We will be referring to the data from study S2 as tabulated in table 3.3.1. Since the number of replicate experiments in a typical microarray study does not normally exceed three, it is not easy to derive meaningful statistics for any one gene "latitudinally" across two or three repeat measurements, e.g., the mean average reported intensity for Gene 9785 in state B is (250.5 + 193.3)/2 = 221.9, Descriptive statistics such as means or variances are generally informative of the underlying stochastic process in the system being investigated only when one has a large relevant data set to work on. Even though each microarray assay yields one noisy reading for each of the ~ 104 individual genes, the reported measurement for gene k will not inform us about the robustness of the measurement for gene j (j" k), in the absence of at least one other whole replicate assay.
On the other hand, even prior to any transformation(s) that will render the distinct replicate data sets comparable to each other, we can obtain informative statistics for each chip experiment data set "longitudinally" or intra-array across all genes 1 through Nsuch as the following:
• P1. The mean, standard deviation, minimum, and maximum of Avg Diff in each microarray experiment. For example, for chip A2 of study S2 we could find that the mean is 232.4, standard deviation 888.1, minimum -2000.7, and maximum 19792.8.
• P2. The mean and standard deviation of Avg Diff differences for all duplicate pairs.
For example, the average and standard deviation of (B2 - B1) for all 13,179 genes in study S2 may be -35.4 and 200.3, respectively. This tells us that, on average, a gene registers a lower expression level in B1 in contrast to experiment B2. The standard deviation may be informally regarded as an inverse indicator of reproducibility of the replicate readings. This is not strictly an intra-array calculation.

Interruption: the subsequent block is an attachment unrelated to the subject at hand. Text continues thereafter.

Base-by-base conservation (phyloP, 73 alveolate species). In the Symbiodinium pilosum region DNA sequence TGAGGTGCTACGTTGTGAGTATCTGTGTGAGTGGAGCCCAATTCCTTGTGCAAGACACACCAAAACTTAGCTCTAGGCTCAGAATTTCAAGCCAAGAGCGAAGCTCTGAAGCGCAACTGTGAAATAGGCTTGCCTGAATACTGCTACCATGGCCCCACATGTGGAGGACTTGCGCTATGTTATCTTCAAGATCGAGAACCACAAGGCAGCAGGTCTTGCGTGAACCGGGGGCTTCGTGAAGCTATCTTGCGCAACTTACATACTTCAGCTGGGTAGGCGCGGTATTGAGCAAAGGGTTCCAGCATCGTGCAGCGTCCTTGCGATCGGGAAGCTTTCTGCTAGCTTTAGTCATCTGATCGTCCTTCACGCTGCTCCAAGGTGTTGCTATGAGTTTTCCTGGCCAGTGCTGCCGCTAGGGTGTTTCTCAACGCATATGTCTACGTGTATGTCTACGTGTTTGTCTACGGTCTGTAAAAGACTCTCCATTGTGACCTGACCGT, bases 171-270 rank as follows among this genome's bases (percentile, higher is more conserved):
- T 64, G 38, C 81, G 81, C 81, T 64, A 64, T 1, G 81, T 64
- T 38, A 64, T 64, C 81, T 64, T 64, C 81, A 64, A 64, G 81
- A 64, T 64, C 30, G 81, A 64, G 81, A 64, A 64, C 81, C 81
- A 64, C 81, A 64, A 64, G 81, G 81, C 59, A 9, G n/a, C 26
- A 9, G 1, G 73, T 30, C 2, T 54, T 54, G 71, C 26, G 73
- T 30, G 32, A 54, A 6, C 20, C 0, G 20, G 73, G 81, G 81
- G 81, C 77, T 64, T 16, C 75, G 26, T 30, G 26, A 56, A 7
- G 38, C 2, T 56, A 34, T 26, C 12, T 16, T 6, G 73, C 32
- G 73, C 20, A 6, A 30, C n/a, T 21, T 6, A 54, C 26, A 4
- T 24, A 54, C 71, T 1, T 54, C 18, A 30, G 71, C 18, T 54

• P3. The distribution range of Avg Diff values on each chip.
• P4. The distribution of genes which have J (J d 4) many Present (P) Abs Call. For instance in study S2, 2547 genes have a P call in all experiments, 4112 genes have Absent (A) calls throughout all experiments, and 3792 genes have exactly three A calls in all four experiments.
Gross overall data statistics like the above can quickly be used to detect systematic inter-chip differences. For instance, if the genomicist in study S2 finds that for P2, the average replicate difference (B1 - B2) was 11714.4, then he or she might have good reason to suspect that chip B1 was scanned at a much higher ambient or background setting than was B2. Such statistics have been used as preliminary and very crude filters to reduce the number of potentially interesting candidate genes in some microarray studies. For instance, the genomicist in study S2 could decide that she would only consider (following P4) the 2547 genes which have P Abs Calls throughout all 4 experiments for more refined data analysis. Alternatively, the genomicist could accept only genes whose Avg Diffs in some or all of the four experiments are above a predetermined cut-off value. These kinds of filters have their weaknesses. In table 3.3.1, we clearly see that Gene 9784 would be missing from the list of potentially interesting candidates for study S2 following the all-P-Abs-Call filter, and yet from a cursory inspection of the raw data, and in the absence of further analysis, it seems that drug X triggers a significant reported expression decrease in Gene 9784 from its control levels.
In general, any gross preliminary filtering of the sort above leads to a loss of information. Loss of information is inevitable in typical microarray analyses and is not always a negative feature. After all, microarray data analyses are essentially reductionistic by nature due to the problems of irreproducibility as well as cost limitations in confirming candidate genes resulting from these analyses. The relevance of the loss is context-specific. It depends upon the sort of information that is lost and the scientific question being investigated. Gross statistics such as P1 and P3 have also been used to "scale" or normalize one chip data set against another so that transformed numerical indicators of expression intensity (Avg Diffs) are comparable in some probabilistic sense. This is the gist of question Q1.
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